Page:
Inside the Black Box: A Simple Guide to Quantitative and High Frequency Trading (2nd Edition) (Wiley Finance)
Rishi K. Narang
Format: PDF / Kindle (mobi) / ePub
Uploader's Note:: I ripped this book chapter-by-chapter from Wiley's online library, merged it back and bookmarked it. I took the cover image from Wiley's own website (this is why it's small).
New edition of book that demystifies quant and algo trading
In this updated edition of his bestselling book, Rishi K Narang offers in a straightforward, nontechnical style—supplemented by real-world examples and informative anecdotes—a reliable resource takes you on a detailed tour through the black box. He skillfully sheds light upon the work that quants do, lifting the veil of mystery around quantitative trading and allowing anyone interested in doing so to understand quants and their strategies. This new edition includes information on High Frequency Trading.* Offers an update on the bestselling book for explaining in non-mathematical terms what quant and algo trading are and how they work
* Provides key information for investors to evaluate the best hedge fund investments
* Explains how quant strategies fit into a portfolio, why they are valuable, and how to evaluate a quant manager
This new edition of Inside the Black Box explains quant investing without the jargon and goes a long way toward educating investment professionals.
investing is to buy a stock when it is undervalued and to sell it when it is fairly valued or overvalued. Again, this represents an effort to time the stock. The software that a quant builds and uses to conduct this timing systematically is known as an alpha model, though there are many synonyms for this term: forecast, factor, alpha, model, strategy, estimator, or predictor. All successful alpha models are designed to have some edge, which allows them to anticipate the future with enough
stagnant or negative growth, even if they are very cheap (or offer high yields) already. The justification for growth investing is that growth is typically experienced in a trending manner, and the strongest growers are typically becoming more dominant relative to their competitors. In the case of a company, you could see the case being made that a strong grower is quite likely to be 40 INSIDE THE BLACK BOX in the process of winning market share from its weaker‐growing competitors. Growth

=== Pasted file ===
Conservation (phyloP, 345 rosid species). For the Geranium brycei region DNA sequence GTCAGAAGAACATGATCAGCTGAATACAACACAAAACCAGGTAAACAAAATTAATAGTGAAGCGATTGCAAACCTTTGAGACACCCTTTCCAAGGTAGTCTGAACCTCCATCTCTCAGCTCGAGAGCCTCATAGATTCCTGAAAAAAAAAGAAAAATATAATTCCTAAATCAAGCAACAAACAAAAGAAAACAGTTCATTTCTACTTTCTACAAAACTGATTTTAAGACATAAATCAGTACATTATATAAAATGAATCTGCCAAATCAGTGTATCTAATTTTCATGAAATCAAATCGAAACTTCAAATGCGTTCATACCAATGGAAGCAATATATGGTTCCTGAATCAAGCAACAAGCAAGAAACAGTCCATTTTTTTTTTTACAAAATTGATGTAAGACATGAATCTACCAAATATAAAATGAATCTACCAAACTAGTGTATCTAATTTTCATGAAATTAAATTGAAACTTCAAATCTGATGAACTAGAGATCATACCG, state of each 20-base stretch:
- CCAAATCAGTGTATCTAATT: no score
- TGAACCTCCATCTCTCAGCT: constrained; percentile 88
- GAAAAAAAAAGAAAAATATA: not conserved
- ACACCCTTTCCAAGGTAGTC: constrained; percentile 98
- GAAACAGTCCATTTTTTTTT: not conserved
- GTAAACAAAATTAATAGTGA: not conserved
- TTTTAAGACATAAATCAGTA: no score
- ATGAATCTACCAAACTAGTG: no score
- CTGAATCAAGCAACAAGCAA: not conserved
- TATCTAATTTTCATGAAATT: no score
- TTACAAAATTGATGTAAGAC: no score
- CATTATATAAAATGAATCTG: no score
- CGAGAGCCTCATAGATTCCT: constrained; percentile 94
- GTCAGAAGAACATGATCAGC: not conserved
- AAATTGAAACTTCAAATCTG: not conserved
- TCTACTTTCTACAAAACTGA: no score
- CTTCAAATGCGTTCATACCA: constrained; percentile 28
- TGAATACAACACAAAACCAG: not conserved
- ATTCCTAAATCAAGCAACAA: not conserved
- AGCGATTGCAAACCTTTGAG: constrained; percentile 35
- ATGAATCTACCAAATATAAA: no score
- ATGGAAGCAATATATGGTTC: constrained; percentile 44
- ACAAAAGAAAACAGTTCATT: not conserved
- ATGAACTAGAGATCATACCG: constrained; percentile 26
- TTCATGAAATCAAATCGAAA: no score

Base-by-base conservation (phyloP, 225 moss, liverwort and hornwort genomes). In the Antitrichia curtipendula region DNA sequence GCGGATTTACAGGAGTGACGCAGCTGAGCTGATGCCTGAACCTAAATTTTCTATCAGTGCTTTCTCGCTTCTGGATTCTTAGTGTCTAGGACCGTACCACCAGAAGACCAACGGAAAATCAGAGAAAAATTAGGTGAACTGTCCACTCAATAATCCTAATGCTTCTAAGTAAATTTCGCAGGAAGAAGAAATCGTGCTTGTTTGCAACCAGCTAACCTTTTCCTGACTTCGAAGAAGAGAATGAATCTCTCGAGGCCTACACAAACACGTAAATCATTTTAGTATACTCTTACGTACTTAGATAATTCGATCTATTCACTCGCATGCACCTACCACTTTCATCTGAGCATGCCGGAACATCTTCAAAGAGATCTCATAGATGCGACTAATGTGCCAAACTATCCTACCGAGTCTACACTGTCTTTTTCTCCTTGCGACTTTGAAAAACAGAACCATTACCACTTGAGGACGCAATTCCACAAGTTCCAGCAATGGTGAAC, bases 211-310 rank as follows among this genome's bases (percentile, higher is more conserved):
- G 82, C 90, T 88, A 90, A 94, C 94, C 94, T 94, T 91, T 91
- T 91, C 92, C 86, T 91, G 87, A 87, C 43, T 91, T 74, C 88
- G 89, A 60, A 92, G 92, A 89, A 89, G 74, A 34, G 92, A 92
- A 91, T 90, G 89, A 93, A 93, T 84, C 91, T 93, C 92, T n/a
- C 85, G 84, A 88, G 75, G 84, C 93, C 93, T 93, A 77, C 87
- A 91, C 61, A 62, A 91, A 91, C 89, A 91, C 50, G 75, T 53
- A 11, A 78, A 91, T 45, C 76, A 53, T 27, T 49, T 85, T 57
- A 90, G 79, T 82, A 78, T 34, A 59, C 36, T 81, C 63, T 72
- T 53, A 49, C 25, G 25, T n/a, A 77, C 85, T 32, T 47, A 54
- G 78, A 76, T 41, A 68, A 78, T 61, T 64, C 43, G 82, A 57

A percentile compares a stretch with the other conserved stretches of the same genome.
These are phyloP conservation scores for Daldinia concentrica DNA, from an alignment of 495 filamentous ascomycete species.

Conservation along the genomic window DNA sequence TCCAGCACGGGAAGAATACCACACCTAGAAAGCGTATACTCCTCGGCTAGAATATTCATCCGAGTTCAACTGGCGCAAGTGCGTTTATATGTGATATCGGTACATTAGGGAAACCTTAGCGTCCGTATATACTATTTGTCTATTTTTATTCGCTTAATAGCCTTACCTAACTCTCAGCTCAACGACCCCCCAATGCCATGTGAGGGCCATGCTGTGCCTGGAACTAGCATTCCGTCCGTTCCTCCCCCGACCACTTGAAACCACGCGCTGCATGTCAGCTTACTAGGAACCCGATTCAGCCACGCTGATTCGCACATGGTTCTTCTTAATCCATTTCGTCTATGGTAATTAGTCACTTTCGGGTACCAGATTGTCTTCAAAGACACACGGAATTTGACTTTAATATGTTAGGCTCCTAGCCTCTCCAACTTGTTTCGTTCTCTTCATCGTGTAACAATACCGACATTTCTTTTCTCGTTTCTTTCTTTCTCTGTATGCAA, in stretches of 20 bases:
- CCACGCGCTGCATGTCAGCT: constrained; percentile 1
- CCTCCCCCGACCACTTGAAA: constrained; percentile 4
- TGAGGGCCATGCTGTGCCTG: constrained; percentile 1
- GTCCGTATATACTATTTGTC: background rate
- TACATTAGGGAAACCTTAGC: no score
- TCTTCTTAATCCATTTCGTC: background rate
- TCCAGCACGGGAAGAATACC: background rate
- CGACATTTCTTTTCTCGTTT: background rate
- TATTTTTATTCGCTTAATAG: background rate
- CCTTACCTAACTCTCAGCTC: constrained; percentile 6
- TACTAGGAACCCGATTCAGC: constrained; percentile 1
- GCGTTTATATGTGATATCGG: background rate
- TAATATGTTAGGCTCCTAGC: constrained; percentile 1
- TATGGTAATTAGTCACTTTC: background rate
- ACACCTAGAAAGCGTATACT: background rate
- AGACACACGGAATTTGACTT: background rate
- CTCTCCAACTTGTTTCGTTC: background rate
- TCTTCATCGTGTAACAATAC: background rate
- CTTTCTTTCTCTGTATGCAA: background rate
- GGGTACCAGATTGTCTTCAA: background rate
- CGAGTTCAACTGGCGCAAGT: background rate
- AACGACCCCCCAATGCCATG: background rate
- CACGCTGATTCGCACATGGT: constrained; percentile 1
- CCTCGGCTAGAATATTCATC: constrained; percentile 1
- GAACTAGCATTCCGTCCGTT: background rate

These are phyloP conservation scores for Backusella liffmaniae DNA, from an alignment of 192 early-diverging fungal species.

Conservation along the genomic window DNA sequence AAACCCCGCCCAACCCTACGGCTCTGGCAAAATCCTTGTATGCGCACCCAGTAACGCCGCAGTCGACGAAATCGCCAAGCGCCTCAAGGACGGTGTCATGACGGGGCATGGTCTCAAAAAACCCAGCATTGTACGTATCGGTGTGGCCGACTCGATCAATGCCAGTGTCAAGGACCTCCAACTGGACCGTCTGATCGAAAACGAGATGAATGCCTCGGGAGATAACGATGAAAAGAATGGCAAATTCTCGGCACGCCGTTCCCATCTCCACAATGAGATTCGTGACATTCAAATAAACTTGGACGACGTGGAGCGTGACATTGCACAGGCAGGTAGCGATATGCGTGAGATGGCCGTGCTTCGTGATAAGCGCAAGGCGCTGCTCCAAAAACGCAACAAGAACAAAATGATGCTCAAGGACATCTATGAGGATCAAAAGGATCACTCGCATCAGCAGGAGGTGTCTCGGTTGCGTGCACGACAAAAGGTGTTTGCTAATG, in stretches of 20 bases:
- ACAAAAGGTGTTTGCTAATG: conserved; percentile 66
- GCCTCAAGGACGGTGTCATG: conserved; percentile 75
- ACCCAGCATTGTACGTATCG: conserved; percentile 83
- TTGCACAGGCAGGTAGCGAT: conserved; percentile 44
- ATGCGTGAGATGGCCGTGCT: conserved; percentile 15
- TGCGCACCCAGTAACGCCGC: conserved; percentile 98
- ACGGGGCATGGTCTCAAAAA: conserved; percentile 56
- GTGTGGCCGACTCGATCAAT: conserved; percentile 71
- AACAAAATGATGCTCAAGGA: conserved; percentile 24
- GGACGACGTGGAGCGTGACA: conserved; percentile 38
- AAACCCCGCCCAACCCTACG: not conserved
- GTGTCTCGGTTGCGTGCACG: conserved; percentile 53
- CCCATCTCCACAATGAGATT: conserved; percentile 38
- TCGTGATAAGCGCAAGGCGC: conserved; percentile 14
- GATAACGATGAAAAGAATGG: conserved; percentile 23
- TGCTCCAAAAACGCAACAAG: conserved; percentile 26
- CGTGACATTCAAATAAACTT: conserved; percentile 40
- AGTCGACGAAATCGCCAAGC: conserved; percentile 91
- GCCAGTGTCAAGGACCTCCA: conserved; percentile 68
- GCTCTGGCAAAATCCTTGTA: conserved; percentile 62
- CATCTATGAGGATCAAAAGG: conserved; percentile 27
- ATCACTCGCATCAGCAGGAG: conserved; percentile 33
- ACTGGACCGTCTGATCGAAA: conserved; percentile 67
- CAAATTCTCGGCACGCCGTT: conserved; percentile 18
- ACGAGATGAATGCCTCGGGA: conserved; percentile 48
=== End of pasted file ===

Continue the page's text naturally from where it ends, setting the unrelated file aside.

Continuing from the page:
has been some aberration just around the time of the model being run. Whether more frequent or less frequent model runs are better depends on many other aspects of the strategy, most especially the time horizon of the forecast and the kinds of inputs. In the end, most quants run their models no less than once a week, and many run continuously throughout the day. The slower‐moving the strategy, obviously, the more leeway there is, whereas shorter‐term strategies tend toward continuous, real‐time
very unstable over time. They can even be unreliable over long time periods. For example, imagine a portfolio with two investments: one in the S&P 500 and one in the Nikkei 225. Taking the data on both since January 1984, we can see that these two indices correlate at a level of 0.37 since inception. The range of correlations observed using weekly returns over any consecutive 365 calendar days (a rolling year) is shown in Exhibit 6.4. Please note that we choose to use weekly returns in this case,
be considered expensive. Meanwhile, we presume that any P/E ratio below 12 is cheap. Assume we test the strategy according to the previously discussed metrics and find that a low P/E strategy with these parameters (≥50 implies expensive, ≤12 implies cheap) delivers a 10 percent annual return and 15 percent annual variability. Now imagine that we vary the parameters only slightly so that any stock with a P/E ratio below 11 is cheap and any with a P/E ratio that is negative or above 49 is